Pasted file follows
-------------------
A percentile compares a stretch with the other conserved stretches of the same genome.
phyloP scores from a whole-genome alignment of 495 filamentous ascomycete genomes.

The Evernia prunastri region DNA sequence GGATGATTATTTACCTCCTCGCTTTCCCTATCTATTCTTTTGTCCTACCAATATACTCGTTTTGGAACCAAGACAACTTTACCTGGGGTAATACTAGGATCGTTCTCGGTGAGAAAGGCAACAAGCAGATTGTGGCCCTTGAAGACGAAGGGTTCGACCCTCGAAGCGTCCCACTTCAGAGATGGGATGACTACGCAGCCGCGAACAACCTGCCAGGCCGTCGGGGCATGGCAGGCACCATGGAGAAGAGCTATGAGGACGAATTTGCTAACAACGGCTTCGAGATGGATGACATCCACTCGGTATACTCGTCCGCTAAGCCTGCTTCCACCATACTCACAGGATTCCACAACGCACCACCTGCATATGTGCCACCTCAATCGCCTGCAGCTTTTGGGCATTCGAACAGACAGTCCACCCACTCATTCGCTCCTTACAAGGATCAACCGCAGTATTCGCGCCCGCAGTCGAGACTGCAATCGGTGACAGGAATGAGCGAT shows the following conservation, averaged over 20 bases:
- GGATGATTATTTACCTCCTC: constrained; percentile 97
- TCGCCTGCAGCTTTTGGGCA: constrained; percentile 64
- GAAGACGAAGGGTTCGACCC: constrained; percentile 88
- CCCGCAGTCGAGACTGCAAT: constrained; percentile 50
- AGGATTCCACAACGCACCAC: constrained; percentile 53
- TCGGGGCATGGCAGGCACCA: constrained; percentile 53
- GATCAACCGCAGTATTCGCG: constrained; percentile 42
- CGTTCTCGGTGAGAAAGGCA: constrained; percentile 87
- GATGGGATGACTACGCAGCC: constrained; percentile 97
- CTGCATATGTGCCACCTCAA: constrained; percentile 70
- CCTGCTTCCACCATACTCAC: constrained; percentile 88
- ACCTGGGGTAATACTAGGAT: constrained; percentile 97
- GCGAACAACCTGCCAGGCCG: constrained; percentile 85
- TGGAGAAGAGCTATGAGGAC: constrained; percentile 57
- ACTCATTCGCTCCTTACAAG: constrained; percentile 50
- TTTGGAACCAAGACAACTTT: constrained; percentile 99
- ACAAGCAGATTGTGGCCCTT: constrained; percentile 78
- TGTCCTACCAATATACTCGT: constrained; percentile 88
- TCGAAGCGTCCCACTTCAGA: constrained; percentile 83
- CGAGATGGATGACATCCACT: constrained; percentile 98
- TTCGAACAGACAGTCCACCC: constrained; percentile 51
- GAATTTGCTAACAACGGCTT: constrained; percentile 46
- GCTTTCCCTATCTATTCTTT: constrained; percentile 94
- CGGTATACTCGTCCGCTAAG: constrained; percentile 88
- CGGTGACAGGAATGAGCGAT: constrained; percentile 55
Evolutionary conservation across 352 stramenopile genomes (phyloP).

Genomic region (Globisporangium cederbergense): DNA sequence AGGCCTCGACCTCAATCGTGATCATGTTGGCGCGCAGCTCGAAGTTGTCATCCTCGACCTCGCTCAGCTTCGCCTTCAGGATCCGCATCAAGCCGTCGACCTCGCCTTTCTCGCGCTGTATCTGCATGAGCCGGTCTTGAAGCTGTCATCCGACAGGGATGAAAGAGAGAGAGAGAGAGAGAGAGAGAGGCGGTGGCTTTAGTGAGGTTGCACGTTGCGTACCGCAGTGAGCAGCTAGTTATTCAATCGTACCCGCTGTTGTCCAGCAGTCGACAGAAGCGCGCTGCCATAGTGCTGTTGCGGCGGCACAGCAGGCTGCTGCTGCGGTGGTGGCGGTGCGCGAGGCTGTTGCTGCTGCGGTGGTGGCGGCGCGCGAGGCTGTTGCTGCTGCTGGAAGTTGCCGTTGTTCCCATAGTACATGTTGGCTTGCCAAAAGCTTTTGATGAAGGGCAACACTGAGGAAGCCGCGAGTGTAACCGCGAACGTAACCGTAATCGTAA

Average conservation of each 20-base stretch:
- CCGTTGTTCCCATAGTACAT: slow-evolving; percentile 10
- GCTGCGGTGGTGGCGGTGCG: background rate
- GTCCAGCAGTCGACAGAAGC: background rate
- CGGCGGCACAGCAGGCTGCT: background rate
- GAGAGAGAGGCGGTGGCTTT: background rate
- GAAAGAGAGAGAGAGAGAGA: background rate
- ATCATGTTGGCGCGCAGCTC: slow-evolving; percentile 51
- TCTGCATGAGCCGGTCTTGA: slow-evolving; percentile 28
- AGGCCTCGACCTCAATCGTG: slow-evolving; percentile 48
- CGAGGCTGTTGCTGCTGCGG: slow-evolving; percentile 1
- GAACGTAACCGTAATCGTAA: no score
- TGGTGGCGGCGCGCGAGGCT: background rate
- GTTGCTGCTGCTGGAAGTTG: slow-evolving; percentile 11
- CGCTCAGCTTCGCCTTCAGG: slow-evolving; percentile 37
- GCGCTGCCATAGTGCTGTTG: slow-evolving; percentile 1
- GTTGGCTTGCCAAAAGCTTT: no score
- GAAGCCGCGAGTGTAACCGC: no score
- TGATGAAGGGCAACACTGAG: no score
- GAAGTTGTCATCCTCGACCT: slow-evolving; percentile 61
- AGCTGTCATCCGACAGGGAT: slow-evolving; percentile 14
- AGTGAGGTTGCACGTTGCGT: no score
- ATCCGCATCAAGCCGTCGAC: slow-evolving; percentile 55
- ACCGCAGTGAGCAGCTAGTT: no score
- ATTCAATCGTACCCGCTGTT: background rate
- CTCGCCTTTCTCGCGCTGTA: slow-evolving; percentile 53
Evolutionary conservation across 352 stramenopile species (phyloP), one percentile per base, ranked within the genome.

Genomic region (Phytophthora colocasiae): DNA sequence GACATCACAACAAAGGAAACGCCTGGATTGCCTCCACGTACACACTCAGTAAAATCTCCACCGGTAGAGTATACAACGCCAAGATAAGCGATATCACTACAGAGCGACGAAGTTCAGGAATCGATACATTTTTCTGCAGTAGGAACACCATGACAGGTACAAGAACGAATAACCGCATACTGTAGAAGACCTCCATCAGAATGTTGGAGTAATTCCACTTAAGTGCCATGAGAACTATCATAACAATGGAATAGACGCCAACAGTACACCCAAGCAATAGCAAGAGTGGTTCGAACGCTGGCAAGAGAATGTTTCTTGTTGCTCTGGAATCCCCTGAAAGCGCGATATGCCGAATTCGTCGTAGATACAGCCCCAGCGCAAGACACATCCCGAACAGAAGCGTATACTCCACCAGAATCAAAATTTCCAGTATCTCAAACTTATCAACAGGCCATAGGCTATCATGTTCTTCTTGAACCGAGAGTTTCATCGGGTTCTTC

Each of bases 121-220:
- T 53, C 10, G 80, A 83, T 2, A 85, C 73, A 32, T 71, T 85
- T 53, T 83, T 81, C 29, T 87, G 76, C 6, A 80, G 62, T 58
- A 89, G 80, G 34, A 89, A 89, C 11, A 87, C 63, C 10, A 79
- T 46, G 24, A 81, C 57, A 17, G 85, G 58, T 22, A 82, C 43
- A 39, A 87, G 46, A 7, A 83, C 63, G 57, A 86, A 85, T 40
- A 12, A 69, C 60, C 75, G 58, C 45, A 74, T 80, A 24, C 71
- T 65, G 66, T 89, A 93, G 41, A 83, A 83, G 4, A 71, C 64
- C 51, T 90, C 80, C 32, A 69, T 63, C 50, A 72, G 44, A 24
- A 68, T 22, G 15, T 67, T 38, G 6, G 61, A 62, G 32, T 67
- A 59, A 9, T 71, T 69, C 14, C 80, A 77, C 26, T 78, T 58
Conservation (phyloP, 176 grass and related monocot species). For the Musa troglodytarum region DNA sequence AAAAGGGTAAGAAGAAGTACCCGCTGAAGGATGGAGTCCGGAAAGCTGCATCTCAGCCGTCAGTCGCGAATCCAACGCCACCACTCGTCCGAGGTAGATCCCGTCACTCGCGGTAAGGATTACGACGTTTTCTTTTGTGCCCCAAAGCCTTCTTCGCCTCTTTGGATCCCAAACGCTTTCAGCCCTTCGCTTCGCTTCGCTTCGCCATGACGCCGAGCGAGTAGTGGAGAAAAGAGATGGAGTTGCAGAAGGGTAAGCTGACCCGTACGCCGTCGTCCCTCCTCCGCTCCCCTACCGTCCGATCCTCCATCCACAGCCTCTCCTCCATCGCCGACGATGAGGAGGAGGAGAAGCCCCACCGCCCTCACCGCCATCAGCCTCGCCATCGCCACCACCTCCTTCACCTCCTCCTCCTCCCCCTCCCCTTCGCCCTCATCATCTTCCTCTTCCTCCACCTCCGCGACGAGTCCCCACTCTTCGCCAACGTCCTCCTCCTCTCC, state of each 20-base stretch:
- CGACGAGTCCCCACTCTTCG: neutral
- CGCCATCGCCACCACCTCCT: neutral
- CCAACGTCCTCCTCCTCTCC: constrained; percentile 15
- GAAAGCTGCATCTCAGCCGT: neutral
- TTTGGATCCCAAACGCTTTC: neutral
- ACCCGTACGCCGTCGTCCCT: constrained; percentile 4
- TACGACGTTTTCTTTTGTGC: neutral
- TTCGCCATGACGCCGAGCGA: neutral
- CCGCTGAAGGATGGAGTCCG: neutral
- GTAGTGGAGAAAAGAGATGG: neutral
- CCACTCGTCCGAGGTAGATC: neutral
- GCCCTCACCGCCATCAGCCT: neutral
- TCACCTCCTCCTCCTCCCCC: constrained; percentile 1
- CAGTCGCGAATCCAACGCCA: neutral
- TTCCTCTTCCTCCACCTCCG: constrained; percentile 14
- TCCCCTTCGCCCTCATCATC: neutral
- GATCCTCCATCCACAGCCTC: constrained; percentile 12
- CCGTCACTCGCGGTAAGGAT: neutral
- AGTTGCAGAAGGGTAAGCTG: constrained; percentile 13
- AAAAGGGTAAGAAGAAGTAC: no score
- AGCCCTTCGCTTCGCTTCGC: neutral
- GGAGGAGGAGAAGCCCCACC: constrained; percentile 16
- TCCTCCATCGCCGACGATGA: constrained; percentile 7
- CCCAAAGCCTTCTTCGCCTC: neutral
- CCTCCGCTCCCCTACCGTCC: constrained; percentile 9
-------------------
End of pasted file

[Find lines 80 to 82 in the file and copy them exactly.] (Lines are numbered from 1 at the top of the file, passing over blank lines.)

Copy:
- GTAGTGGAGAAAAGAGATGG: neutral
- CCACTCGTCCGAGGTAGATC: neutral
- GCCCTCACCGCCATCAGCCT: neutral